It is true though, that Python is not as extensible as Lisp, but then again, what is? :-) --JonathanHartley

lack of a do-while loop

Some people wish that Python had a do-while loop, ie. that checks the condition at the end of the loop, rather than at the beginning:
 # not valid Python
     until condition
But instead, they have to use something like:
 while True:
     if condition: break
 while condition:
The final alternative is criticised for violating OnceAndOnlyOnce, but if your project was failing due to lack of this feature, then you might find the workaround above that to be just about workable.

I wish colons and indenting could be used to create lambdas

Myself, I'd just like to see the colon become a general syntax item. Want a lambda?
 mylambda = (foo, bar):
	return bar.debaz()
Maybe even for lists, tuples, etc:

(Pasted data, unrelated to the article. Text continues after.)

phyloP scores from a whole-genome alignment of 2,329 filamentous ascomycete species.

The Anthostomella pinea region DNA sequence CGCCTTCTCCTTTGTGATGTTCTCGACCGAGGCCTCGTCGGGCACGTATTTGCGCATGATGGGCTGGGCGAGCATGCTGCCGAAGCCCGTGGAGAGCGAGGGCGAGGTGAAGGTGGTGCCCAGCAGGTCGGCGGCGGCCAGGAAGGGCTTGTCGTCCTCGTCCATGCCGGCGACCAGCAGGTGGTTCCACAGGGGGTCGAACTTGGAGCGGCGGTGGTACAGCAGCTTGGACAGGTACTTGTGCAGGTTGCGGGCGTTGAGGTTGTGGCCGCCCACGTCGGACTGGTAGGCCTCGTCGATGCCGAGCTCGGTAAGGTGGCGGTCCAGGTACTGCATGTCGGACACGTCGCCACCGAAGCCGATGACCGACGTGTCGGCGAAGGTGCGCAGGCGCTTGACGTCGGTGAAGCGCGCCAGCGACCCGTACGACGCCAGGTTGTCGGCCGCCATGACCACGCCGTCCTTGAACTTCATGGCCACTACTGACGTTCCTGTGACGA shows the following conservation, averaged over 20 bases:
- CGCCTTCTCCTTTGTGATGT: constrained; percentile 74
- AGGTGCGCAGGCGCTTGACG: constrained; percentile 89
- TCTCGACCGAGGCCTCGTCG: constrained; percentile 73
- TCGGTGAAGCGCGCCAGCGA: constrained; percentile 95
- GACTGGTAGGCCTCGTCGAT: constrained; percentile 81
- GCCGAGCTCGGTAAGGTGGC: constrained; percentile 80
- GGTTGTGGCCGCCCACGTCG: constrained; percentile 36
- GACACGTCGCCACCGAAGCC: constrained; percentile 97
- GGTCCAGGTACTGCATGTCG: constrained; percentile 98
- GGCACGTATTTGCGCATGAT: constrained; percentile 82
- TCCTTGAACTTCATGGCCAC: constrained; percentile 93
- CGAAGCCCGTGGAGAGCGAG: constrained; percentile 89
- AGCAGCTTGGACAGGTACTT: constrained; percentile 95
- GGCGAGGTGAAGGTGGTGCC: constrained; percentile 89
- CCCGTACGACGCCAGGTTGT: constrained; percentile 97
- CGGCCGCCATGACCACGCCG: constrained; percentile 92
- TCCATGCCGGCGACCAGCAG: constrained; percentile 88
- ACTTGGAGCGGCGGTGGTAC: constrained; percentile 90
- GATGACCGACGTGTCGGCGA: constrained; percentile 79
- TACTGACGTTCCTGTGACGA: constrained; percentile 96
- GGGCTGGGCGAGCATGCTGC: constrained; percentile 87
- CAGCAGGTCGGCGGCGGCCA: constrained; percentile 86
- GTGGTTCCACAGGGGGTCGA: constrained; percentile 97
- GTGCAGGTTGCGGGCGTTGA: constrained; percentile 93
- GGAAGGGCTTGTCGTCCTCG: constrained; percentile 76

aList = (:
(Hey. I don't understand what the colon is doing here. Can anyone clarify this example?)

On second thought, in order to make those useful at all, one needs to have the ability to continue the first line after the block, kinda like:
 (foo, bar):
	return bar.debaz()
		(bing, bong) 
 (foo, bar):
		return bar.debaz()
	(bing, bong) 
being equivalent to the lispy:
 ((lambda (foo bar)
	(baz foo bar)
	(debaz bar)
 ) bing bong)
Of course, you would use spaces instead of tabs, so that the indentation doesn't get so huge. The lisp style of function invocation might even be good in general for this (keeping the ':'):
 lambda (foo, bar): 
	baz foo, bar
	return (debaz bar)
leading to
 (lambda (foo, bar): 
	baz foo, bar
	return (debaz bar)
 bing, bong)
for inline application. I realize that at this point I'm basically a different language which happens to have a scent of call-with-cc-berry-py, but hey, that's what I do :p

-- WilliamUnderwood

A general-purpose proxy class should be simpler

I won't say I don't like Python, but implementing object proxies with new-style classes is a BITCH.

It's not mega-important, but I hope they fix this as of Python 3.x.